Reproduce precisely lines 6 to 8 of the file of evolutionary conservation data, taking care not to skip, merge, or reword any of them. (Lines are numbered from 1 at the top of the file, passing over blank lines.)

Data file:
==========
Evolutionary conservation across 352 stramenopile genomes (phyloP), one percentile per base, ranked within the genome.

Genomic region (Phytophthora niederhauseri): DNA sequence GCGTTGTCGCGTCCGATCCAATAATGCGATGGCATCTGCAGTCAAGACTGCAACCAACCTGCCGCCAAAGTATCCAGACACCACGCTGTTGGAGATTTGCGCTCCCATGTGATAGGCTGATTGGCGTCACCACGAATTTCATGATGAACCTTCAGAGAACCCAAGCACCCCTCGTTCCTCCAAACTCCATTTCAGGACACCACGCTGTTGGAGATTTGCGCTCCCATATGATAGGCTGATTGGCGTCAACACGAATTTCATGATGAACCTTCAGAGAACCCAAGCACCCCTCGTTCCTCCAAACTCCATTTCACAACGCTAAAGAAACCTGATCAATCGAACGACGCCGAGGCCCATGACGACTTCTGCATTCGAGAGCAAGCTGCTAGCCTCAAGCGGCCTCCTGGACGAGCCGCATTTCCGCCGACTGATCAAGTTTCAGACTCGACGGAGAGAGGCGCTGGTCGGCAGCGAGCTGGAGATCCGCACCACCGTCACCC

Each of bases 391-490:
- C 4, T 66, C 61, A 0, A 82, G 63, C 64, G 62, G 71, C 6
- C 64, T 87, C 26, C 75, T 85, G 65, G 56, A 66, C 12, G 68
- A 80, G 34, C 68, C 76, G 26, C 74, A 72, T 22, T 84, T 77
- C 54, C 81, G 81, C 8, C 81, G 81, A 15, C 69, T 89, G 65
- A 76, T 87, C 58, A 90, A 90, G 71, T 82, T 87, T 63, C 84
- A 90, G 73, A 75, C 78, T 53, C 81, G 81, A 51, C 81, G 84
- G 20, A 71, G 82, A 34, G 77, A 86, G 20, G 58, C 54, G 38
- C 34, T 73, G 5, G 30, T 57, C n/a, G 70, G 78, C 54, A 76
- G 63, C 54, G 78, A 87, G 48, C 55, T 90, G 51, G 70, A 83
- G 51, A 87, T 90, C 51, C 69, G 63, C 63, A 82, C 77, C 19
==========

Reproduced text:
- A 80, G 34, C 68, C 76, G 26, C 74, A 72, T 22, T 84, T 77
- C 54, C 81, G 81, C 8, C 81, G 81, A 15, C 69, T 89, G 65
- A 76, T 87, C 58, A 90, A 90, G 71, T 82, T 87, T 63, C 84